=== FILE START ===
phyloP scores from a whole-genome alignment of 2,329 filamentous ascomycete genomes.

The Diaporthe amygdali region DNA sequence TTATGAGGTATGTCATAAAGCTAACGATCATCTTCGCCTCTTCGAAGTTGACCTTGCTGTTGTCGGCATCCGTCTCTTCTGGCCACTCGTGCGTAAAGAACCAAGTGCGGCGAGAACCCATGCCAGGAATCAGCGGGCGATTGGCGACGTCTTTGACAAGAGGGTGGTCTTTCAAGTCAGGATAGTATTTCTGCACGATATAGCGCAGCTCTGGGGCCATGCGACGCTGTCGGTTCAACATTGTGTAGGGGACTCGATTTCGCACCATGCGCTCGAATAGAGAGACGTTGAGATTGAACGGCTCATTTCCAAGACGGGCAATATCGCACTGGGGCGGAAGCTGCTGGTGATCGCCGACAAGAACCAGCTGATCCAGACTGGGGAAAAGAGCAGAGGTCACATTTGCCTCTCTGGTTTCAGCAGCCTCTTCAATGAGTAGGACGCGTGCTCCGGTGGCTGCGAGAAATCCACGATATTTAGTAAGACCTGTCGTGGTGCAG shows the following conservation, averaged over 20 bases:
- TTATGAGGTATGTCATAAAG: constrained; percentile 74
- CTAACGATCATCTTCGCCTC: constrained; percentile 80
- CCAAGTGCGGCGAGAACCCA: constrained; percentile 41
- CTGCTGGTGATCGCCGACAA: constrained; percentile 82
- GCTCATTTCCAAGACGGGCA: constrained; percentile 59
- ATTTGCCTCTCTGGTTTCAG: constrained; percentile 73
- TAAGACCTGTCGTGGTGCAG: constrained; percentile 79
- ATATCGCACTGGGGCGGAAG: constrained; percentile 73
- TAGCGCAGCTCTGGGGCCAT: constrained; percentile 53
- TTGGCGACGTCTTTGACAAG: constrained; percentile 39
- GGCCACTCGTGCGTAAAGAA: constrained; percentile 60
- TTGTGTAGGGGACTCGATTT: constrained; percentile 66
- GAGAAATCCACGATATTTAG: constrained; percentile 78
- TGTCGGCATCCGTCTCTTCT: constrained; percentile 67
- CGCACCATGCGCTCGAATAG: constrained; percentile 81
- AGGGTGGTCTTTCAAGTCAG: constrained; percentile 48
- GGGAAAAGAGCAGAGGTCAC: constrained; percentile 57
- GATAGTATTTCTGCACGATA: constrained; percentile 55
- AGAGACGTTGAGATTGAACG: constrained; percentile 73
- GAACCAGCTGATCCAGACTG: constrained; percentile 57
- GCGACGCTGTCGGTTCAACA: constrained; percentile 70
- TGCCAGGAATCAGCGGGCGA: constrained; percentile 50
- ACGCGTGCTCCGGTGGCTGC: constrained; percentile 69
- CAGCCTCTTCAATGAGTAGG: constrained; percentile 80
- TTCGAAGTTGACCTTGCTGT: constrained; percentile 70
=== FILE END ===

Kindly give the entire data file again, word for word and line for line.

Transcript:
phyloP scores from a whole-genome alignment of 2,329 filamentous ascomycete genomes.

The Diaporthe amygdali region DNA sequence TTATGAGGTATGTCATAAAGCTAACGATCATCTTCGCCTCTTCGAAGTTGACCTTGCTGTTGTCGGCATCCGTCTCTTCTGGCCACTCGTGCGTAAAGAACCAAGTGCGGCGAGAACCCATGCCAGGAATCAGCGGGCGATTGGCGACGTCTTTGACAAGAGGGTGGTCTTTCAAGTCAGGATAGTATTTCTGCACGATATAGCGCAGCTCTGGGGCCATGCGACGCTGTCGGTTCAACATTGTGTAGGGGACTCGATTTCGCACCATGCGCTCGAATAGAGAGACGTTGAGATTGAACGGCTCATTTCCAAGACGGGCAATATCGCACTGGGGCGGAAGCTGCTGGTGATCGCCGACAAGAACCAGCTGATCCAGACTGGGGAAAAGAGCAGAGGTCACATTTGCCTCTCTGGTTTCAGCAGCCTCTTCAATGAGTAGGACGCGTGCTCCGGTGGCTGCGAGAAATCCACGATATTTAGTAAGACCTGTCGTGGTGCAG shows the following conservation, averaged over 20 bases:
- TTATGAGGTATGTCATAAAG: constrained; percentile 74
- CTAACGATCATCTTCGCCTC: constrained; percentile 80
- CCAAGTGCGGCGAGAACCCA: constrained; percentile 41
- CTGCTGGTGATCGCCGACAA: constrained; percentile 82
- GCTCATTTCCAAGACGGGCA: constrained; percentile 59
- ATTTGCCTCTCTGGTTTCAG: constrained; percentile 73
- TAAGACCTGTCGTGGTGCAG: constrained; percentile 79
- ATATCGCACTGGGGCGGAAG: constrained; percentile 73
- TAGCGCAGCTCTGGGGCCAT: constrained; percentile 53
- TTGGCGACGTCTTTGACAAG: constrained; percentile 39
- GGCCACTCGTGCGTAAAGAA: constrained; percentile 60
- TTGTGTAGGGGACTCGATTT: constrained; percentile 66
- GAGAAATCCACGATATTTAG: constrained; percentile 78
- TGTCGGCATCCGTCTCTTCT: constrained; percentile 67
- CGCACCATGCGCTCGAATAG: constrained; percentile 81
- AGGGTGGTCTTTCAAGTCAG: constrained; percentile 48
- GGGAAAAGAGCAGAGGTCAC: constrained; percentile 57
- GATAGTATTTCTGCACGATA: constrained; percentile 55
- AGAGACGTTGAGATTGAACG: constrained; percentile 73
- GAACCAGCTGATCCAGACTG: constrained; percentile 57
- GCGACGCTGTCGGTTCAACA: constrained; percentile 70
- TGCCAGGAATCAGCGGGCGA: constrained; percentile 50
- ACGCGTGCTCCGGTGGCTGC: constrained; percentile 69
- CAGCCTCTTCAATGAGTAGG: constrained; percentile 80
- TTCGAAGTTGACCTTGCTGT: constrained; percentile 70